Why?: Because I love the Vision, and think Hank Pym deserves a chance to shine. But I really hope this book finds its legs. I’m not too familiar with Humphries’ writing, and this seems like territory already covered by Rick Remender in his Secret Avengers run (race of A.I. with megalomaniacal leader declaring war on humanity), and feel like Araujo’s art is too organic looking and muted for a technologically based book. I’ll keep it going for a bit… For now.
Why?: Because I really thought this would not hold my interest (whooppeee Galactus goes to the Ultimate Universe…. Don’t they have one already) , and it surprised me. I was impressed with Fialkov’s sci-fi chops, only knowing him from his awesome and cancelled- too-early-run on I, Vampire. Combine that with vibrant vet Leonard Kirk and you get a damn well constructed story. Plus I just had to see what happens when Galactuses (Galacti ????) merge into a new being!
Detective Comics #23
w. John Layman
a. Jason Fabok
Why?: Because the Wrath was a childhood character I found in a Batman Special by Mike Barr and Mike Golden that will always have a special place in my heart. He was an Anti-Batman… Orphaned when his burglar parents were killed by a rookie cop (give you one guess who that rookie cop was???) He trained and learned how to be the ultimate criminal, and set out on a killing spree. There are familiar threads in the New 52 Wrath, but this cop killing psycho is much more dangerous, and is not afraid to play dirty… Meaning Bruce Wayne’s company and employees (mainly poor old Alfred again) are in danger, as his sights shift to Batman as a prime target.
Phantom Stranger #11
w. J.M. DeMatteis
a. Fernando Blanco
Why?: the Stranger leads a team consisting of Deadman, Katana, Green Lantern and Batman into the afterlife to find Dr. Light’s soul and vindicate Superman, in this Trinity War tie in. When a decision is made to return Dr.Light to the land of the living, this ad hoc Justice League brings on the wrath of Heaven, in the form of a certain former member of the Justice League, who just happens to be an Angel. Check out fan favorite Zauriel’s new 52 redesign, pretty bad-ass:
w. & a. Howard Chaykin
Why?: Because I two distinct memories of Buck Rogers. One was watching the Gil Gerard show with my dad on Sundays, slowly developing a crush on Erin Gray while my dad did his bidi-bidi-bidi Twiki impersonation. Flash forward 20 years later, and in rush for a Christmas gift for the old man, I grabbed a 12 episode collection starring Buster Crabbe for him to enjoy, and I as well, albeit in a much altered state of mind later that night.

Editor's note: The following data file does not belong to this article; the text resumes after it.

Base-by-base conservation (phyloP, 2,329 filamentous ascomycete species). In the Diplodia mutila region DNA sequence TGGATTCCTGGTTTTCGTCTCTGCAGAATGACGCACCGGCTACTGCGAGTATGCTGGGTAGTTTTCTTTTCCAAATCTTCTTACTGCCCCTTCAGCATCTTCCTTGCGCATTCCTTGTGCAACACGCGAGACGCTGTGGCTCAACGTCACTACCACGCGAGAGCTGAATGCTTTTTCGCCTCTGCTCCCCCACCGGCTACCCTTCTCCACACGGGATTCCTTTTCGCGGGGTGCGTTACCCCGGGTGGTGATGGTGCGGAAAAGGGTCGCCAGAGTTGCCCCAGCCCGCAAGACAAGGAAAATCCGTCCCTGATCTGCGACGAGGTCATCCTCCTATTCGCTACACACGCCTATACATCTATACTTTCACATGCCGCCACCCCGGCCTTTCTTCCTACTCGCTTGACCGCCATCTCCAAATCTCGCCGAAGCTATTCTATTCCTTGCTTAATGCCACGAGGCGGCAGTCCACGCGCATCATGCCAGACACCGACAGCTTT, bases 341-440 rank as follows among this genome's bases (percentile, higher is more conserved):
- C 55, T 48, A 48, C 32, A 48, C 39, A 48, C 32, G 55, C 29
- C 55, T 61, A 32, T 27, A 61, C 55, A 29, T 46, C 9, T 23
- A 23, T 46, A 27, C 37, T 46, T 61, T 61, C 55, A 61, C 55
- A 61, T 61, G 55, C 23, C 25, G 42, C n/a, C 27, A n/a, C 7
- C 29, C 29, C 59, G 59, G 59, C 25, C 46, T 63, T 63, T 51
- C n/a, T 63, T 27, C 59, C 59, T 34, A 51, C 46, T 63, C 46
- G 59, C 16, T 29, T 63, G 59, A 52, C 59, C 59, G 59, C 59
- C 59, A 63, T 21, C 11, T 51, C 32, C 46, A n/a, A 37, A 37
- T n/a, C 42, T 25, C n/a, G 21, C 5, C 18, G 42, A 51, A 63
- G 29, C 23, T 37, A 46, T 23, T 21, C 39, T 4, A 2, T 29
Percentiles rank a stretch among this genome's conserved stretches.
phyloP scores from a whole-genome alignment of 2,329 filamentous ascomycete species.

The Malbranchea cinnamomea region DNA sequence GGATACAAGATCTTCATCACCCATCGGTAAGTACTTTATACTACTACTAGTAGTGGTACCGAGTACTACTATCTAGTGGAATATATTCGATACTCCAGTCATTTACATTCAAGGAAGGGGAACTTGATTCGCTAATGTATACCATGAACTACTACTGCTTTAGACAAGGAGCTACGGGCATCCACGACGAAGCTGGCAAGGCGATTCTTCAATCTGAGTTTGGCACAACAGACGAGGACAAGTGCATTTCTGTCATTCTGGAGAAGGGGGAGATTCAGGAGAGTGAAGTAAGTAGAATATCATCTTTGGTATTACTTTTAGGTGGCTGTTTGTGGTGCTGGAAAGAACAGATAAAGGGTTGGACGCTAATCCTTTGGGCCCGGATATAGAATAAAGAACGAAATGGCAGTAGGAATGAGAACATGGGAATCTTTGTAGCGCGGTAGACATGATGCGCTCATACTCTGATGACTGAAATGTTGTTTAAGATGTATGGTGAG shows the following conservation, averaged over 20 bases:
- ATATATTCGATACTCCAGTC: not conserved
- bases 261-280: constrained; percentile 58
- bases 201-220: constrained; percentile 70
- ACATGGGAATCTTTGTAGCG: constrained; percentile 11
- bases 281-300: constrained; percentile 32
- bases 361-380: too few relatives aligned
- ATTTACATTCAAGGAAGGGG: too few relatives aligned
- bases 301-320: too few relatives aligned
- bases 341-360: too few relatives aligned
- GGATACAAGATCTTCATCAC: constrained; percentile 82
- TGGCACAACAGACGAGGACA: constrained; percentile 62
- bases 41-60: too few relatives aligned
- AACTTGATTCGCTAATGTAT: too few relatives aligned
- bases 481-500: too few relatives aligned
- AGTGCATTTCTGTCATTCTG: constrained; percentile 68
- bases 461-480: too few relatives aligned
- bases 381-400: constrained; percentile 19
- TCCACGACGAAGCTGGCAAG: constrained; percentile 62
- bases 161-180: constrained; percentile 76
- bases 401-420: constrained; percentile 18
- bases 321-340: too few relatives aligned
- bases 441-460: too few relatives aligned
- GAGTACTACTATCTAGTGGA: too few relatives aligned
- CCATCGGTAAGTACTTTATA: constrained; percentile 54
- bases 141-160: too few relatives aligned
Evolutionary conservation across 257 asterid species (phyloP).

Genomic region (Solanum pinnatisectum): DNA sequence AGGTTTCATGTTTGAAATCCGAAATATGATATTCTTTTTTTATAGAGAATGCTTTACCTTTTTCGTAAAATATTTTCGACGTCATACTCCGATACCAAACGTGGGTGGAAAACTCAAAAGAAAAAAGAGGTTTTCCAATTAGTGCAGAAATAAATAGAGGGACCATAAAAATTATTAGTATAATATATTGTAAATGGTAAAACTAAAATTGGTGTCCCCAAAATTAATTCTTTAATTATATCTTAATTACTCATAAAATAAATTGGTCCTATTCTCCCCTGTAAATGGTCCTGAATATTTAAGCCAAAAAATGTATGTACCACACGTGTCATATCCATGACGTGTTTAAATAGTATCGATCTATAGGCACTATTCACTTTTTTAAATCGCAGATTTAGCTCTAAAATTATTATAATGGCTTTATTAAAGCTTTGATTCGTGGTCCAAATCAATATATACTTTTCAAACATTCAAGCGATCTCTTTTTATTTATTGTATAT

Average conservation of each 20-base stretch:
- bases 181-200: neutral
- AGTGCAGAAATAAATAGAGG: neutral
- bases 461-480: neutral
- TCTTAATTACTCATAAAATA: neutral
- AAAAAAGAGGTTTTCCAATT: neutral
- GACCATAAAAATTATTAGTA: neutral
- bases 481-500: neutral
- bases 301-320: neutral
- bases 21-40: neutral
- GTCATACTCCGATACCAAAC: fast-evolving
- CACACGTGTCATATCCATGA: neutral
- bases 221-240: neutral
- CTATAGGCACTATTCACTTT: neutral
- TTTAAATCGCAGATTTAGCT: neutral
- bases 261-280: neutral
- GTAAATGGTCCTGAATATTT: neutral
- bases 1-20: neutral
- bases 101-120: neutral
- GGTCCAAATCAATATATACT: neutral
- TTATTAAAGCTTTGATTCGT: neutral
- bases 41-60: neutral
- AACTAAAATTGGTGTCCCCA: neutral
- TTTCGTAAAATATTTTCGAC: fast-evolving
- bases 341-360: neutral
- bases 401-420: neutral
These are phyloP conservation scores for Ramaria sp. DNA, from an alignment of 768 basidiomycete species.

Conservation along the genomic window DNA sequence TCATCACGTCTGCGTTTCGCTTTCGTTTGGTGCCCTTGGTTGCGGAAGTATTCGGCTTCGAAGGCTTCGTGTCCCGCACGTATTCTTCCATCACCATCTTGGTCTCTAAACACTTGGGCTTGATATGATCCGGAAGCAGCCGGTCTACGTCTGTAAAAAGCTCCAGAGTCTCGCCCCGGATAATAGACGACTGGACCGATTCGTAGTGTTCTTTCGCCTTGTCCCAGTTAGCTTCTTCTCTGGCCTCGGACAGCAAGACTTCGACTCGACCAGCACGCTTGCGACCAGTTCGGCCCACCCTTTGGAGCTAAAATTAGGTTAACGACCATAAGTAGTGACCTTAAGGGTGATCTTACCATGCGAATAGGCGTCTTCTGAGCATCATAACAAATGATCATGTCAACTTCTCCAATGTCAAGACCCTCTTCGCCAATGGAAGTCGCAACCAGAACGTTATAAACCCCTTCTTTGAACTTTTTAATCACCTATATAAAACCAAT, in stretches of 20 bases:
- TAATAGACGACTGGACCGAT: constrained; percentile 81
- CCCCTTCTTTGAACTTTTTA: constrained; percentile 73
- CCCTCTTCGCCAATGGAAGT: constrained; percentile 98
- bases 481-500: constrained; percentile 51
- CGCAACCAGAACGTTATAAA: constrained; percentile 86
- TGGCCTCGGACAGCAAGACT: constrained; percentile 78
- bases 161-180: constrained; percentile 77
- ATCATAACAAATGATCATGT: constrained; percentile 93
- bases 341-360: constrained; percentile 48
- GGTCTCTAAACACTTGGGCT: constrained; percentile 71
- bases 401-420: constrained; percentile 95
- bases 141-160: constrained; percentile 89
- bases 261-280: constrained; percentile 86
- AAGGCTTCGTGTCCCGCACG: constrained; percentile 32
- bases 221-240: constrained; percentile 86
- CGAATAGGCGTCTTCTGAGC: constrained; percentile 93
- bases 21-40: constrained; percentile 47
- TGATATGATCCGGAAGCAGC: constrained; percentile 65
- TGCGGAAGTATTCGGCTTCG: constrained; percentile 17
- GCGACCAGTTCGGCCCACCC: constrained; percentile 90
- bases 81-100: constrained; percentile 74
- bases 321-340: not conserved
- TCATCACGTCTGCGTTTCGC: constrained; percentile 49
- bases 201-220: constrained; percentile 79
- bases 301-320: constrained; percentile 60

I couldn’t think of a better writer\artist than Chaykin to handle this time lost character, combining styles and sci-fi concepts from previous interpretations, and proving why the name Chaykin is synonymous with cool retro art.
w. & a. Jeff Lemire
Because time travel is my second favorite sci-fi trope, with alternate realities in third, and any combination of the two as my first. Trillium is a time travel-love story involving a botanist from the year 3797 and an adventurer looking for a lost temple in 1921 meeting and falling in love, a love which might just destroy the universe.
Lemire, who is doing wonders over on Green Arrow, is pushing the creative envelope with a storytelling device that calls for flipping the comic during different parts of the story taking place in different time periods. What might seem a little unwieldy at first, is actually kinda fun. And comics are supposed to be fun!
Last Weeks’s Surprise pick:
Indestructible Hulk #11
w. Mark Waid
a. Matteo Scalera
Why?: Because Waid, much like he did with Daredevil, has taken the Hulk book in a fresh new path, progressing the character forward, while still keeping the essence of the hero there, without a reboot or retcon.
This issue in particular impressed me with its showing of the damage from the Age of Ultron Timestream Cluster Jam, while other books just talk about the problem a lot, SHIELD and Hulk actually try to do something about it in this cleverly constructed issue.
With a little help from Zarko the Tomorrow man, who is well aware of the damage done, Hulk enters the timestream in an attempt to stop the Chronanarchists from taking advantage and manipulating the time stream for their own benefit. And who better to guide him in this mission than Bruce Banner himself, or at least his brilliant mind copied into a floating tag along robot.
Just check out Matteo Scalera’s art. Flip to the centerfold of this issue to see a two page spread of the Hulk punching a 75-year-old military cargo plane full of skeletons. Bet you buy the book!